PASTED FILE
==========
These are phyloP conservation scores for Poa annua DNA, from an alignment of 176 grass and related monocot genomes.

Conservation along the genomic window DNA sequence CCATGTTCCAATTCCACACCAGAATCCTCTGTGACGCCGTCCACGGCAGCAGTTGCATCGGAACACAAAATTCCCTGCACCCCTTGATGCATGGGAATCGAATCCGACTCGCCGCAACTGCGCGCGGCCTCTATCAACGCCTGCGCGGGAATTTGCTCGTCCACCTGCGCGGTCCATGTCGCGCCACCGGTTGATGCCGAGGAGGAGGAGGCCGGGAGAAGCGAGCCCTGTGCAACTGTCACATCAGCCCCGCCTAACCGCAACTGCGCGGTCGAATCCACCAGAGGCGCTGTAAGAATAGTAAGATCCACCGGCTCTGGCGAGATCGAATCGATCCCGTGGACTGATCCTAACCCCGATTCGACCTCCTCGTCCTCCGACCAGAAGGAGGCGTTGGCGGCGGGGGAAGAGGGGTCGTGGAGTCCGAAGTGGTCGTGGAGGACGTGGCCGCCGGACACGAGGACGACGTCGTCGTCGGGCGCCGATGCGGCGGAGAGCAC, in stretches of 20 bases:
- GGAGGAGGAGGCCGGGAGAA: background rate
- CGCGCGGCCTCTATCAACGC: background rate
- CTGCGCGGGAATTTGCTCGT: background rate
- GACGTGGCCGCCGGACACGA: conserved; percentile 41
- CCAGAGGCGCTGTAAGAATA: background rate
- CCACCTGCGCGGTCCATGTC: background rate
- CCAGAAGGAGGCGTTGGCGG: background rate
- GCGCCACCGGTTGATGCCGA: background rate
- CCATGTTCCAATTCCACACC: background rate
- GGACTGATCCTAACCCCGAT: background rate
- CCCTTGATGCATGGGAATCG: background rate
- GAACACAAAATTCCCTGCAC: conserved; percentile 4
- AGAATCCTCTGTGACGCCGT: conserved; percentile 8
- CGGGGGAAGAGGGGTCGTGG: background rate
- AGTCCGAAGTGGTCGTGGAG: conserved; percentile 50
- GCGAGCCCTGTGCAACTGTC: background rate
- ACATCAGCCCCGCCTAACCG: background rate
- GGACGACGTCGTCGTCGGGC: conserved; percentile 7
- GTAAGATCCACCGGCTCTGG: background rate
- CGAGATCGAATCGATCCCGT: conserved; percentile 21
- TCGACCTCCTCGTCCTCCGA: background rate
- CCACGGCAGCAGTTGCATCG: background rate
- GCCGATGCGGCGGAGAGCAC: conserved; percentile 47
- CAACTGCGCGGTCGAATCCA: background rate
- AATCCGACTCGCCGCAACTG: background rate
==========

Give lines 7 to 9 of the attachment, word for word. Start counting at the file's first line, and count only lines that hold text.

- CCAGAGGCGCTGTAAGAATA: background rate
- CCACCTGCGCGGTCCATGTC: background rate
- CCAGAAGGAGGCGTTGGCGG: background rate